Cervical cancer is a cancer caused by a virus called HPV. The cervix is the part of the uterus inside the vagina. During an examination, it can be seen and examined through the vagina. If the virus that causes cervical cancer can be prevented, cancer can also be prevented. Therefore, it is considered a preventable cancer. The virus infects the cervix in the 20s and 30s. While some people can clear the virus, people who smoke, have sexual intercourse with too many people and have a suppressed immune system cannot. After the virus infection, cervical cancer precursor lesions, namely CIN lesions, which we have mentioned in our other articles, are formed. CIN lesions that persist for many years begin to become cancerous. Although this period is not clear, it is 10-15 years.
Who can get cervical cancer?
The HPV virus is quite common in the community. 80% of women and 90% of men are infected with the HPV virus until the age of 40. Some types of the HPV virus cause cancer while others do not. Types 16, 18, 31, 33, 45, 52 and 58 are more likely to cause cancer. Apart from the type of virus, smoking, starting sexual intercourse at an early age, having many partners, having many other partners, using birth control pills, obesity (in adenocarcinomas), having sexually transmitted diseases, and giving birth to many children increase the possibility of cancer.
How to recognize cervical cancer?
Cervical cancer is a disease with a long cancerization process. During these years, it is possible to treat existing lesions before cancerization occurs by performing smear and HPV tests. When cancerization occurs, the most common finding is bleeding after intercourse. Other symptoms include a feeling of fullness in the lower abdomen, leg pain and vaginal bleeding. 60% of patients are in advanced stage at the time of diagnosis. The definitive diagnosis of cancer is made by biopsy, that is, by taking a piece. The result is finalized by pathological examination.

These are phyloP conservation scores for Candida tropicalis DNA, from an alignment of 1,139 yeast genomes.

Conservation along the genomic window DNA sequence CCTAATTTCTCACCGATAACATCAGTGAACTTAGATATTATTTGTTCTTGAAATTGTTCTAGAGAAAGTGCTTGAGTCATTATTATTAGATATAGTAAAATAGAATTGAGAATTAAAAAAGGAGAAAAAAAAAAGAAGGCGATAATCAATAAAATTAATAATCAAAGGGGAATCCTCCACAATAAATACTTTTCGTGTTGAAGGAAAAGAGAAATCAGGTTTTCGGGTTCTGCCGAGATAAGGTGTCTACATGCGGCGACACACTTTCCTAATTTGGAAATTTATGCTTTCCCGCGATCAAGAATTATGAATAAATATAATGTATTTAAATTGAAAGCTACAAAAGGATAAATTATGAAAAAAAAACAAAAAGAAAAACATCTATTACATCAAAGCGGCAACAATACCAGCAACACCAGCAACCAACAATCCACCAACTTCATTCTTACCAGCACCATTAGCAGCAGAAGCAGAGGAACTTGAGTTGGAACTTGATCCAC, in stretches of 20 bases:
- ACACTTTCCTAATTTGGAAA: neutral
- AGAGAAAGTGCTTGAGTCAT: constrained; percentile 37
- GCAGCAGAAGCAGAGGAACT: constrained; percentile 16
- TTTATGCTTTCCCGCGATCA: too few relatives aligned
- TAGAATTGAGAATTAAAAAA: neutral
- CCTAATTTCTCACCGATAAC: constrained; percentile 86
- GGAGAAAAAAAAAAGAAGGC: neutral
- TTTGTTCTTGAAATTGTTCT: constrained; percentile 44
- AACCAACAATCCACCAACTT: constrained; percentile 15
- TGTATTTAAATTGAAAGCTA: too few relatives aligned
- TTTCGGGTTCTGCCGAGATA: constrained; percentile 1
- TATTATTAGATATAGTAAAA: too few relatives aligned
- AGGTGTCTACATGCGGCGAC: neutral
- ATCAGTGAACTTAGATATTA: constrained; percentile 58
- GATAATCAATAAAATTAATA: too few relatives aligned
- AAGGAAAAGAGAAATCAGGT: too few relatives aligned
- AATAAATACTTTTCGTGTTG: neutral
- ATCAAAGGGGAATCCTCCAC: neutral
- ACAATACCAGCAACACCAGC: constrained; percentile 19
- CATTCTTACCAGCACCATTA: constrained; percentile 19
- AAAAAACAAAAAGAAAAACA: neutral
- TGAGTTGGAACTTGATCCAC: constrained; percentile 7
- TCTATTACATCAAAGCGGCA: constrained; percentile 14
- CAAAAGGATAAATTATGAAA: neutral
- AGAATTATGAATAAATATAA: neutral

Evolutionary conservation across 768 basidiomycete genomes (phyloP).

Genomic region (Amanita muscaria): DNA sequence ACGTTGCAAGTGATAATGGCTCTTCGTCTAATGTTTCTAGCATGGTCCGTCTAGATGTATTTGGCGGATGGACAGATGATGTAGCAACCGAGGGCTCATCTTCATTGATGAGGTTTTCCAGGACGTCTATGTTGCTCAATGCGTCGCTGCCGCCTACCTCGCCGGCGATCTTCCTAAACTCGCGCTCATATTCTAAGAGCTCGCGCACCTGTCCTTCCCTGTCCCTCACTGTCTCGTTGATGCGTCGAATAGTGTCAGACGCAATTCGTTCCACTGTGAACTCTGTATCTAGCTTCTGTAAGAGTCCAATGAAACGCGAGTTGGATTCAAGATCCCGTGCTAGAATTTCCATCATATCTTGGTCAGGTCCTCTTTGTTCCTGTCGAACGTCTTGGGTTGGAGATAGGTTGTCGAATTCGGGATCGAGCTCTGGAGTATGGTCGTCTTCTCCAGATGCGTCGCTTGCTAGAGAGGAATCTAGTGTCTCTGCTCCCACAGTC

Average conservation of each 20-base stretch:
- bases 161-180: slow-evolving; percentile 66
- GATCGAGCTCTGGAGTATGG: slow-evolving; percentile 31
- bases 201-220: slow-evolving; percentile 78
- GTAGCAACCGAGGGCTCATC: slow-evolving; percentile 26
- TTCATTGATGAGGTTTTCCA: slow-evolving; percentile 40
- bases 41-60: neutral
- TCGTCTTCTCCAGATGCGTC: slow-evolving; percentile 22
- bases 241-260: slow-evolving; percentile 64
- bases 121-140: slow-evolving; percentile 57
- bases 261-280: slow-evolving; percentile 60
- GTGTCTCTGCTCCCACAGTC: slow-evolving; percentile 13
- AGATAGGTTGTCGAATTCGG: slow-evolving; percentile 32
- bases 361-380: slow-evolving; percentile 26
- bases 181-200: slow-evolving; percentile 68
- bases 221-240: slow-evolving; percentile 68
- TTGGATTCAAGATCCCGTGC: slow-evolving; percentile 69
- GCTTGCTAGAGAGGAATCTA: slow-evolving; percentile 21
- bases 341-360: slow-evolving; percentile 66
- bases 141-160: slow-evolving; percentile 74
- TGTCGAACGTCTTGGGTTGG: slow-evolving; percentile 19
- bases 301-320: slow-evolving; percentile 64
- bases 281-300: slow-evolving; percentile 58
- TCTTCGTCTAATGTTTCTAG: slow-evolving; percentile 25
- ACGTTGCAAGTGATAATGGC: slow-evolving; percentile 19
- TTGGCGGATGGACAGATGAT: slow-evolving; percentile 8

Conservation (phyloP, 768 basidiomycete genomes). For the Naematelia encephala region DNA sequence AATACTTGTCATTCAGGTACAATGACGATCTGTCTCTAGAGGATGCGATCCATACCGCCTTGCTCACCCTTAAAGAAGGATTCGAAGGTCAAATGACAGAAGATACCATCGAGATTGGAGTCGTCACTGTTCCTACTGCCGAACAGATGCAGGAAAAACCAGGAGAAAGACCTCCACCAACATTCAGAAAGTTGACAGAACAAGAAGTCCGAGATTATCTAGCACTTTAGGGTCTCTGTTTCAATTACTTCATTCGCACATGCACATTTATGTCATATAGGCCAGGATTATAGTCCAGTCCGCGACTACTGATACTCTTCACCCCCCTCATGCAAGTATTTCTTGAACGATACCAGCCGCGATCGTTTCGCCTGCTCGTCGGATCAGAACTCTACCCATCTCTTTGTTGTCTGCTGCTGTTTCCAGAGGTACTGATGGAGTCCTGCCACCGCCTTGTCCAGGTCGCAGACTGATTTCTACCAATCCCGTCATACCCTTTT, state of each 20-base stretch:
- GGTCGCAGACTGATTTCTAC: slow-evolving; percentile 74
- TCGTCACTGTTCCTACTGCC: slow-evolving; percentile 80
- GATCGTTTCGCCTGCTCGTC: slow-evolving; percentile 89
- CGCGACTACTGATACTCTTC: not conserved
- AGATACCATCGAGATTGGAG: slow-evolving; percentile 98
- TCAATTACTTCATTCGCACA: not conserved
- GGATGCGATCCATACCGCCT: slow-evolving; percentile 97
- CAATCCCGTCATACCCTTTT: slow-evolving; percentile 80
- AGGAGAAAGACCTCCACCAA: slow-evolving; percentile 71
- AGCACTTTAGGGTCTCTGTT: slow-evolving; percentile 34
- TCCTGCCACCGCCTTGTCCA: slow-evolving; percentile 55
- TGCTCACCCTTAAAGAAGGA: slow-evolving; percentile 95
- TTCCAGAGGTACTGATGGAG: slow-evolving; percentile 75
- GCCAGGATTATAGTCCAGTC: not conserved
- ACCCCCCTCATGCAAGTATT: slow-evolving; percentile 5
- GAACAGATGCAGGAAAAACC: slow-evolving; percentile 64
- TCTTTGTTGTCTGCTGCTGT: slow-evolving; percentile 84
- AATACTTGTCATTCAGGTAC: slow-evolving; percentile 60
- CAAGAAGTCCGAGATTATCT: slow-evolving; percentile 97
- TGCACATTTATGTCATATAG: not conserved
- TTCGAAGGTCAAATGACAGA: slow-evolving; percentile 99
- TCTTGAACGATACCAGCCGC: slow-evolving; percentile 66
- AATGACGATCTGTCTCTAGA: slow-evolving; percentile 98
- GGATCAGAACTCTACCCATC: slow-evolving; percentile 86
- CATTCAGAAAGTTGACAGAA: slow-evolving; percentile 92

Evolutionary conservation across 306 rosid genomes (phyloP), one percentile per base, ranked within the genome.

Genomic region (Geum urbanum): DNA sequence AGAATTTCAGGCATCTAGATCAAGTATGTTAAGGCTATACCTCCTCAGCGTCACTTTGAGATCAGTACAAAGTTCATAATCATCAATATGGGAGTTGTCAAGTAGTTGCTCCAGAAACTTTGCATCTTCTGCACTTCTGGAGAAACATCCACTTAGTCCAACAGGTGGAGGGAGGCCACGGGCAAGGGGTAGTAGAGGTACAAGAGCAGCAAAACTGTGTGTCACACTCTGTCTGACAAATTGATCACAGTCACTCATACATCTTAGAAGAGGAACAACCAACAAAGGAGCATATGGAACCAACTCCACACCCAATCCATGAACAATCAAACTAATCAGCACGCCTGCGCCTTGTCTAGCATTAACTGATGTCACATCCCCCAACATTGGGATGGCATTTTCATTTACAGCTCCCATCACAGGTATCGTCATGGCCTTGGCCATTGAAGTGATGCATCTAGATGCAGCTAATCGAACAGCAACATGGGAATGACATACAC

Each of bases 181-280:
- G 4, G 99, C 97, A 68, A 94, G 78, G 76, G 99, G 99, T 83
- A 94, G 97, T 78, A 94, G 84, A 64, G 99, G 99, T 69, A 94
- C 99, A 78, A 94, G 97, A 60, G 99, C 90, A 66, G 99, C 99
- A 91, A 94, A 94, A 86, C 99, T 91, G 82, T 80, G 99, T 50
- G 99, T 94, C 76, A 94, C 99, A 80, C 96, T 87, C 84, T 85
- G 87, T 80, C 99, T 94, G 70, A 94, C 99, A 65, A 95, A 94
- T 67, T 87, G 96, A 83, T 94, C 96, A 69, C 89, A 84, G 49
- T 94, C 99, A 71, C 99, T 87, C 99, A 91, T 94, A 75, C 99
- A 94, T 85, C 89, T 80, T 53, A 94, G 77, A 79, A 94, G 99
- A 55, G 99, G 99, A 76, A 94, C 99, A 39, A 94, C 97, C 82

After the diagnosis, it is very important that an experienced physician examines the cervix. Examination of the ligaments on both sides of the uterus is necessary for the decision on surgery. A tumor that has spread to the ligaments is not operated. In addition to the examination, MRI (MRI scan) and PET-CT films are also requested. The lymph nodes on the sides of the uterus and above the large vessels will be evaluated for spread. If there is no spread in the ligaments and lymph nodes, surgery is performed.
What is uterine cancer surgery like?
Valuable studies in recent years have shown that closed treatment of this cancer, i.e. laparoscopy, increases the risk of death and recurrence up to 6 times. Therefore, the treatment of cervical cancer is performed with open surgery. Closed procedure is not performed. Closed procedure can be used to evaluate the lymph nodes. Cervical cancer surgery is very different from routine uterine ovarian removal surgery. The ligaments of the uterus need to be removed extensively. Separation of the urinary tract and bladder inside these ligaments requires experience.
What other methods are used in treatment?
Surgery is preferred if the disease is caught at an early stage. In the late stage, radiotherapy and chemotherapy are used simultaneously. After surgery, chemotherapy and radiotherapy may be given to the patient if necessary according to the pathology results.